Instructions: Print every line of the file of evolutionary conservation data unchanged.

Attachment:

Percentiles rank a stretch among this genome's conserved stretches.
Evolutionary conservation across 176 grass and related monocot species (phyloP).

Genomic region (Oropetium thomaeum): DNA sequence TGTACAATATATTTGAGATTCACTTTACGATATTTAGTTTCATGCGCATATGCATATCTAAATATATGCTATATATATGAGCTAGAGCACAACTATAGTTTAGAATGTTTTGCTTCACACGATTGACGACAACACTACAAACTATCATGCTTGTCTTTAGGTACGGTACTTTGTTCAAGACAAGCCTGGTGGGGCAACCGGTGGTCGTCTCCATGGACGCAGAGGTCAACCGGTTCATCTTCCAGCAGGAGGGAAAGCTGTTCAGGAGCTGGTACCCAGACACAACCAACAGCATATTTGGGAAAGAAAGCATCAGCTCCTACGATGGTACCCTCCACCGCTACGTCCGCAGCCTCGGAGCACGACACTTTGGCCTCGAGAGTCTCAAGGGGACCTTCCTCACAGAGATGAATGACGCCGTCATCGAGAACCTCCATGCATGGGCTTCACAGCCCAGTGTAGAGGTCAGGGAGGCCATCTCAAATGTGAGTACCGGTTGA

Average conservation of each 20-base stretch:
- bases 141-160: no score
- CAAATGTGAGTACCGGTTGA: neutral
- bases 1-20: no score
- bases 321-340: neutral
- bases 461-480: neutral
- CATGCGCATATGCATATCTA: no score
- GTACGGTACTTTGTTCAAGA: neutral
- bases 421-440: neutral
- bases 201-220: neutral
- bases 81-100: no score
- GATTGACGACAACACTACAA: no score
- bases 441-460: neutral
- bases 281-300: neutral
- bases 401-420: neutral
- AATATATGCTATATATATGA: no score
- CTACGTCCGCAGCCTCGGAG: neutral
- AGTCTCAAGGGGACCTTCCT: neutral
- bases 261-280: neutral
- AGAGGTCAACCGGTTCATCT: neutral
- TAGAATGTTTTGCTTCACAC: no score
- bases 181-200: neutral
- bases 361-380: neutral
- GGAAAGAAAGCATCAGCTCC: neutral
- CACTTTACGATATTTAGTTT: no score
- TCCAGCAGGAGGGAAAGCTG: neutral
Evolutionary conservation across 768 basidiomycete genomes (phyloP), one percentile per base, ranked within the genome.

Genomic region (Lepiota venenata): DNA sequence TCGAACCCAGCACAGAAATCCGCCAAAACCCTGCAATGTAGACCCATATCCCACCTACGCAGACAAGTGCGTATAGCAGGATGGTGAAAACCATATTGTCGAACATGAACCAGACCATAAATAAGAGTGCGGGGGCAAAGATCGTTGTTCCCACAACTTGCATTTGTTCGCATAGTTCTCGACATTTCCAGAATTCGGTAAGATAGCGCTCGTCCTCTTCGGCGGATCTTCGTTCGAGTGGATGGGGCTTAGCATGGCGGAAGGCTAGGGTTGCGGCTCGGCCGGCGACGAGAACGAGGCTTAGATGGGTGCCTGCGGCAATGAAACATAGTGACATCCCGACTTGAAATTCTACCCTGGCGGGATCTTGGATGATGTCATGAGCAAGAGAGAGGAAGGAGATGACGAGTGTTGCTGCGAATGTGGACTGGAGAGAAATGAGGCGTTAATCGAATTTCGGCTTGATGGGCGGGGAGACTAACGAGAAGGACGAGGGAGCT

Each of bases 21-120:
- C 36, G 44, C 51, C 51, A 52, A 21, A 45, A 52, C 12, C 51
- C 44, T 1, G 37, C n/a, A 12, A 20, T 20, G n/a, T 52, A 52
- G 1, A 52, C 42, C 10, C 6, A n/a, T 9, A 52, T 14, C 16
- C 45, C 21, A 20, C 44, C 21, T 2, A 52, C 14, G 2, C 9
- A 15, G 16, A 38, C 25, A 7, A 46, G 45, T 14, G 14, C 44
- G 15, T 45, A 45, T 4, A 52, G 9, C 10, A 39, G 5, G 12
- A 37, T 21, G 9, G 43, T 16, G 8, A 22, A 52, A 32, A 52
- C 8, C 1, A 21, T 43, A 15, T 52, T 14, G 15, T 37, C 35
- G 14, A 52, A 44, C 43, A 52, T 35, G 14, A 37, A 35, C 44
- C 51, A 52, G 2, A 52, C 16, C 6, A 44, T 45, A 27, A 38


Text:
Percentiles rank a stretch among this genome's conserved stretches.
Evolutionary conservation across 176 grass and related monocot species (phyloP).

Genomic region (Oropetium thomaeum): DNA sequence TGTACAATATATTTGAGATTCACTTTACGATATTTAGTTTCATGCGCATATGCATATCTAAATATATGCTATATATATGAGCTAGAGCACAACTATAGTTTAGAATGTTTTGCTTCACACGATTGACGACAACACTACAAACTATCATGCTTGTCTTTAGGTACGGTACTTTGTTCAAGACAAGCCTGGTGGGGCAACCGGTGGTCGTCTCCATGGACGCAGAGGTCAACCGGTTCATCTTCCAGCAGGAGGGAAAGCTGTTCAGGAGCTGGTACCCAGACACAACCAACAGCATATTTGGGAAAGAAAGCATCAGCTCCTACGATGGTACCCTCCACCGCTACGTCCGCAGCCTCGGAGCACGACACTTTGGCCTCGAGAGTCTCAAGGGGACCTTCCTCACAGAGATGAATGACGCCGTCATCGAGAACCTCCATGCATGGGCTTCACAGCCCAGTGTAGAGGTCAGGGAGGCCATCTCAAATGTGAGTACCGGTTGA

Average conservation of each 20-base stretch:
- bases 141-160: no score
- CAAATGTGAGTACCGGTTGA: neutral
- bases 1-20: no score
- bases 321-340: neutral
- bases 461-480: neutral
- CATGCGCATATGCATATCTA: no score
- GTACGGTACTTTGTTCAAGA: neutral
- bases 421-440: neutral
- bases 201-220: neutral
- bases 81-100: no score
- GATTGACGACAACACTACAA: no score
- bases 441-460: neutral
- bases 281-300: neutral
- bases 401-420: neutral
- AATATATGCTATATATATGA: no score
- CTACGTCCGCAGCCTCGGAG: neutral
- AGTCTCAAGGGGACCTTCCT: neutral
- bases 261-280: neutral
- AGAGGTCAACCGGTTCATCT: neutral
- TAGAATGTTTTGCTTCACAC: no score
- bases 181-200: neutral
- bases 361-380: neutral
- GGAAAGAAAGCATCAGCTCC: neutral
- CACTTTACGATATTTAGTTT: no score
- TCCAGCAGGAGGGAAAGCTG: neutral
Evolutionary conservation across 768 basidiomycete genomes (phyloP), one percentile per base, ranked within the genome.

Genomic region (Lepiota venenata): DNA sequence TCGAACCCAGCACAGAAATCCGCCAAAACCCTGCAATGTAGACCCATATCCCACCTACGCAGACAAGTGCGTATAGCAGGATGGTGAAAACCATATTGTCGAACATGAACCAGACCATAAATAAGAGTGCGGGGGCAAAGATCGTTGTTCCCACAACTTGCATTTGTTCGCATAGTTCTCGACATTTCCAGAATTCGGTAAGATAGCGCTCGTCCTCTTCGGCGGATCTTCGTTCGAGTGGATGGGGCTTAGCATGGCGGAAGGCTAGGGTTGCGGCTCGGCCGGCGACGAGAACGAGGCTTAGATGGGTGCCTGCGGCAATGAAACATAGTGACATCCCGACTTGAAATTCTACCCTGGCGGGATCTTGGATGATGTCATGAGCAAGAGAGAGGAAGGAGATGACGAGTGTTGCTGCGAATGTGGACTGGAGAGAAATGAGGCGTTAATCGAATTTCGGCTTGATGGGCGGGGAGACTAACGAGAAGGACGAGGGAGCT

Each of bases 21-120:
- C 36, G 44, C 51, C 51, A 52, A 21, A 45, A 52, C 12, C 51
- C 44, T 1, G 37, C n/a, A 12, A 20, T 20, G n/a, T 52, A 52
- G 1, A 52, C 42, C 10, C 6, A n/a, T 9, A 52, T 14, C 16
- C 45, C 21, A 20, C 44, C 21, T 2, A 52, C 14, G 2, C 9
- A 15, G 16, A 38, C 25, A 7, A 46, G 45, T 14, G 14, C 44
- G 15, T 45, A 45, T 4, A 52, G 9, C 10, A 39, G 5, G 12
- A 37, T 21, G 9, G 43, T 16, G 8, A 22, A 52, A 32, A 52
- C 8, C 1, A 21, T 43, A 15, T 52, T 14, G 15, T 37, C 35
- G 14, A 52, A 44, C 43, A 52, T 35, G 14, A 37, A 35, C 44
- C 51, A 52, G 2, A 52, C 16, C 6, A 44, T 45, A 27, A 38